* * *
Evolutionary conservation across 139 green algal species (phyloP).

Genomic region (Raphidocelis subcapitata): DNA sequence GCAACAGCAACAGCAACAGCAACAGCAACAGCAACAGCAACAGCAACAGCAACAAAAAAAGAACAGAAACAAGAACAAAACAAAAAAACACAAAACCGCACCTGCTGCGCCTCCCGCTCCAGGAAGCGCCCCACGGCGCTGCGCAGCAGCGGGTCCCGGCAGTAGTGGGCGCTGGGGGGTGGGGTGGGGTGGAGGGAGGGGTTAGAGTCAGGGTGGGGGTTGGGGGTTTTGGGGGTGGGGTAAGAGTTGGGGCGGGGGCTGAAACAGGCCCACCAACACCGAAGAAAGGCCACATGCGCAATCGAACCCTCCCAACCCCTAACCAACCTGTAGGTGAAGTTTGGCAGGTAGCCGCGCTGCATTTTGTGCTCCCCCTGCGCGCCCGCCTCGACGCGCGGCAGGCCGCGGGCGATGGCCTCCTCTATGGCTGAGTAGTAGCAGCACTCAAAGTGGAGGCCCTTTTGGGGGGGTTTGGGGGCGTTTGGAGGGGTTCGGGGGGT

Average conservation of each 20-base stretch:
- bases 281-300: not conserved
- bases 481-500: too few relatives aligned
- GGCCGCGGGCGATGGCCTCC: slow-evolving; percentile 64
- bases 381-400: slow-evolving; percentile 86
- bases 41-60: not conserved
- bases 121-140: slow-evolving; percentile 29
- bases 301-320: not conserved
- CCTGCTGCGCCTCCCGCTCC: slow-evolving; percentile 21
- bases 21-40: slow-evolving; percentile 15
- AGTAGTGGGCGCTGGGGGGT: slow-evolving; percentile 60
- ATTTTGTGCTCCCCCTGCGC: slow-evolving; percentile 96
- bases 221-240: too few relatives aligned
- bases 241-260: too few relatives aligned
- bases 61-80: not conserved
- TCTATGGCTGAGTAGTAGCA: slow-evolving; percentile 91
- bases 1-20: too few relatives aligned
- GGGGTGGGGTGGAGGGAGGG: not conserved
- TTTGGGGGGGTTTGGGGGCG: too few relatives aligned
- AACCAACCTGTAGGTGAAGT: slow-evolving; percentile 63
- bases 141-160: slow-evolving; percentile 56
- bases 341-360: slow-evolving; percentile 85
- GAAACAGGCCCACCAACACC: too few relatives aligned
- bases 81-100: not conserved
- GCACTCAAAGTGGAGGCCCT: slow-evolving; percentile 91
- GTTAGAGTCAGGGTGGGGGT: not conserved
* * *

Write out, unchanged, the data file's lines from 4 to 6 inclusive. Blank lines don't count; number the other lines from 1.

- bases 281-300: not conserved
- bases 481-500: too few relatives aligned
- GGCCGCGGGCGATGGCCTCC: slow-evolving; percentile 64